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January 3, 2024

COVID: Children and other Vulnerable Populations

  • Characteristics and Clinical Outcomes of Vaccine-Eligible US Children Under-5 Years Hospitalized for Acute COVID-19 in a National Network
    Investigators enrolled inpatients aged 8 months to <5 years with acute community-acquired COVID-19 across 28 U.S. pediatric hospitals from September 20, 2022 to May 31, 2023. They assessed demographic and clinical factors, including the highest level of respiratory support, and vaccination status defined as unvaccinated, incomplete, or complete primary series [at least 2 (Moderna) or 3 (Pfizer-BioNTech) mRNA vaccine doses ≥14 days before hospitalization]. Among 597 children, 174 (29.1%) patients were admitted to the intensive care unit and 75 (12.6%) had a life-threatening illness, including 51 (8.5%) requiring invasive mechanical ventilation. Children with underlying respiratory and neurologic/neuromuscular conditions more frequently received higher respiratory support. Only 4.5% of children hospitalized for COVID-19 (n = 27) had completed their primary COVID-19 vaccination series and 7.0% (n = 42) of children initiated but did not complete their primary series. Among 528 unvaccinated children, nearly half (n = 251) were previously healthy, three of them required extracorporeal membrane oxygenation for acute COVID-19 and one died. Completion of the vaccine series was low in all regions but highest in the Northeast (12.2%) and lowest in the South (1.5%).
  • SARS-CoV-2 Perinatal Transmission and Neonatal Outcomes across Four Different Waves of COVID-19 Pandemic: A Nationwide Prospective Cohort Study from the Italian Society of Neonatology
    These results are from a large prospective nationwide cohort study collecting maternal and neonatal data in case of maternal peripartum SARS-CoV-2 infection between February, 2020 and March, 2022. Data were stratified across the four observed pandemic waves. Among 5,201 positive mothers, the risk of being symptomatic at delivery was significantly higher in the first and third waves (20.8%-20.8%) than in the second and fourth (13.2%-12.2%). Among mothers with symptomatic infections, the rates of severe infection were significantly higher in the first (21.4%) and third (27.4%) waves compared with the second (9.3%) and fourth (5.6%) waves (P < .005). Overall, death during hospitalization occurred in 0.2% of all SARS-CoV-2-positive mothers, with no significant differences observed across the periods. Among their 5,284 neonates, the risk of prematurity (gestational age < 37 weeks) was significantly higher in the first and third waves (15.6%-12.5%). The risk of postnatal transmission during rooming-in was higher and peaked to 4.5% during the fourth wave. Eighty percent of positive neonates were asymptomatic.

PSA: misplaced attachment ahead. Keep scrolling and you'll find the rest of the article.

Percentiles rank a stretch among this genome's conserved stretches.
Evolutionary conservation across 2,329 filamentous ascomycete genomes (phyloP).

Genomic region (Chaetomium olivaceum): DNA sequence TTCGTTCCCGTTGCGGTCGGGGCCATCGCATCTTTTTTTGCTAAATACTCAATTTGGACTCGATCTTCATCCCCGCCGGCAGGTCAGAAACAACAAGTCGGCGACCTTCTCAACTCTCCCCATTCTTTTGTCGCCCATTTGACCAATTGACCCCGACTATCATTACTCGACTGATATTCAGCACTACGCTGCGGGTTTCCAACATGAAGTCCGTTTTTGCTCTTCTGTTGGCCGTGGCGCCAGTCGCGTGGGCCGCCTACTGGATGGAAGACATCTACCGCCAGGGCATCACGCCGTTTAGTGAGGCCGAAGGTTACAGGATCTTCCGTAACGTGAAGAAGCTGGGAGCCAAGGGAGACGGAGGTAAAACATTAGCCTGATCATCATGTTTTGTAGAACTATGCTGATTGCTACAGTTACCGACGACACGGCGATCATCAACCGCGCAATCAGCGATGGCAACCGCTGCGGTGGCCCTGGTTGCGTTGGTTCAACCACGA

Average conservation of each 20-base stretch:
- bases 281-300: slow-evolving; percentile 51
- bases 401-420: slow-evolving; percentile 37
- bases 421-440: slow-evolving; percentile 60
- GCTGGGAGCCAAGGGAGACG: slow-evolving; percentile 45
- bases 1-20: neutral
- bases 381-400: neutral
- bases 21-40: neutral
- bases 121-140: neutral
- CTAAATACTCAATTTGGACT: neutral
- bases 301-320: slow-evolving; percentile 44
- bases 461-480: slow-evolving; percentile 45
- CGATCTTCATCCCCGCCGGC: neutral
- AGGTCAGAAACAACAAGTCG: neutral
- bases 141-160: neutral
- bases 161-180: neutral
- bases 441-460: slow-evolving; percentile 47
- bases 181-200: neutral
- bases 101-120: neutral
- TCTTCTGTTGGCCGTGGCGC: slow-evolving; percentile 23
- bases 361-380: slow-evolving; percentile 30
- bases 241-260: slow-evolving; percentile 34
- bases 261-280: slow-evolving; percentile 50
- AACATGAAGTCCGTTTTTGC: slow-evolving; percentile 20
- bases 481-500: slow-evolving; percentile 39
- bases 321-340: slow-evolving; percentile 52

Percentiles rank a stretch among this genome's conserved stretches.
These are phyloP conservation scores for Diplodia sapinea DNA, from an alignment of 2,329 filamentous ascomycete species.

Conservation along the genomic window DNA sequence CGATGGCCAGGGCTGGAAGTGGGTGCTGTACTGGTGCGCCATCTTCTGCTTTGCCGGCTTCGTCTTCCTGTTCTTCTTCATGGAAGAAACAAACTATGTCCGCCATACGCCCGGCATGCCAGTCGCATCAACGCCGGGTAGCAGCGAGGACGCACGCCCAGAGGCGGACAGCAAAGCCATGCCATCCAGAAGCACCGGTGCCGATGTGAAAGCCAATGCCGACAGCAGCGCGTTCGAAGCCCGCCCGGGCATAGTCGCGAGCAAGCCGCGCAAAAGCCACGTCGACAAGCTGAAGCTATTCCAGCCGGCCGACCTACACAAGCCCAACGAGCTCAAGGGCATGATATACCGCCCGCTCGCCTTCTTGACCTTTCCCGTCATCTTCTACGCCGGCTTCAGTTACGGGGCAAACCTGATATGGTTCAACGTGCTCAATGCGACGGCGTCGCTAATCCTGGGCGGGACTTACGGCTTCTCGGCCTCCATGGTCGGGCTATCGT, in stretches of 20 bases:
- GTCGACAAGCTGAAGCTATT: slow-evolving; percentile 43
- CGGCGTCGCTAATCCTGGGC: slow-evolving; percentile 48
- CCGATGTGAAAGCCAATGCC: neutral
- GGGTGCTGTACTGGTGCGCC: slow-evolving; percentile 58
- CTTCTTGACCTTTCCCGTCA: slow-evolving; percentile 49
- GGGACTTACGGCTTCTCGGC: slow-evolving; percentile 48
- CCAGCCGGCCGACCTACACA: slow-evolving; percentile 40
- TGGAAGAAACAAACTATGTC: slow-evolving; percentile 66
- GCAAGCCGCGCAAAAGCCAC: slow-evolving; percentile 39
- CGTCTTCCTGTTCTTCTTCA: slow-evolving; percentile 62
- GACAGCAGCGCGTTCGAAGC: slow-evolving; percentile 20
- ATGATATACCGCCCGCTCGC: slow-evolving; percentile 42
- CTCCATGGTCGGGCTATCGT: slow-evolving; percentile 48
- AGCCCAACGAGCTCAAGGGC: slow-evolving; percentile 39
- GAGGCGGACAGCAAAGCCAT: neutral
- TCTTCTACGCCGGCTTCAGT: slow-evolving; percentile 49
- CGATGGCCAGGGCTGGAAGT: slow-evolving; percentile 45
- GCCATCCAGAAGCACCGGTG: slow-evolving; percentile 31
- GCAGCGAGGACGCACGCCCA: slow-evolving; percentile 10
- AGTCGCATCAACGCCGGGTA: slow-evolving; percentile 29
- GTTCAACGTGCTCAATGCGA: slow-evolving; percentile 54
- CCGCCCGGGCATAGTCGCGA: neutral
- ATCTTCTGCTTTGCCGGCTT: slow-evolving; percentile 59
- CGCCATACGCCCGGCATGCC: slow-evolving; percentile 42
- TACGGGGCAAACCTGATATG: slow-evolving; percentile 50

COVID: The Late Phase/PASC/Long COVID

  • Corticosteroids for COVID-19-induced Olfactory Dysfunction: A Comprehensive Systematic Review and Meta-analysis of Randomized Controlled Trials
    Here seven randomized controlled trials with 999 participants were included in the meta-analysis. Compared with the control group, corticosteroid treatment resulted in a statistically significant improvement in olfactory score with a standardized mean difference of 0.55 (95% CI: 0.15 to 0.95). Topical corticosteroids were found to be effective, but systemic corticosteroids were not. In addition, longer durations and higher dosages of corticosteroids treatment may also be associated with significant improvements in olfactory scores. No significant effect was observed on the duration or recovery rate of olfactory dysfunction.
  • COVID-19 Convalescent Plasma Therapy: Long-term Implications
    The CONTAIN-Extend study examined 281 participants from the original CONTAIN COVID-19 trial (CONTAIN-RCT, NCT04364737) at 18 months post-hospitalization for acute COVID-19. Symptom surveys, global health assessments, and biospecimen collection was performed from November 2021 to October 2022. Multivariable logistic and linear regression estimated associations between the randomization arms and self-reported symptoms and PROMIS scores, adjusted for covariables, including age, sex, race/ethnicity, disease severity, and CONTAIN enrollment quarter and sites. PROMIS stands for Patient-Reported Outcomes Measurement Information System. While some previous studies have shown benefits in certain populations if given at the right time, looking at longer-term outcomes, there were no differences in symptoms or PROMIS scores between CCP and placebo (adjusted odds ratio of general symptoms, 0.95; 95% confidence intervals, 0.54, 1.67). CCP demonstrated no lasting effect on PASC symptoms or overall health in comparison to the placebo.

Situation Dashboards


World Health Organization (WHO)

Novel Coronavirus (COVID-19) Situation from World Health Organization (WHO)

Johns Hopkins University (JHU)

Coronavirus COVID-19 Global Cases by the Center for Systems Science and Engineering (CSSE) at JHU

COVID-19 in US and Canada

1Point3Acres Real-Time Coronavirus (COVID-19) Updates in US and Canada with Credible Sources

Genomic Epidemiology COVID-19

Genomic Epidemiology of (COVID-19) Maintained by the Nextstrain team, enabled by data from GISAID.

Sources for COVID-19 Information


World Health Organization (WHO)


Centers for Disease Control, US


International Society for Infectious Diseases


This Week in Virology (TWIV)

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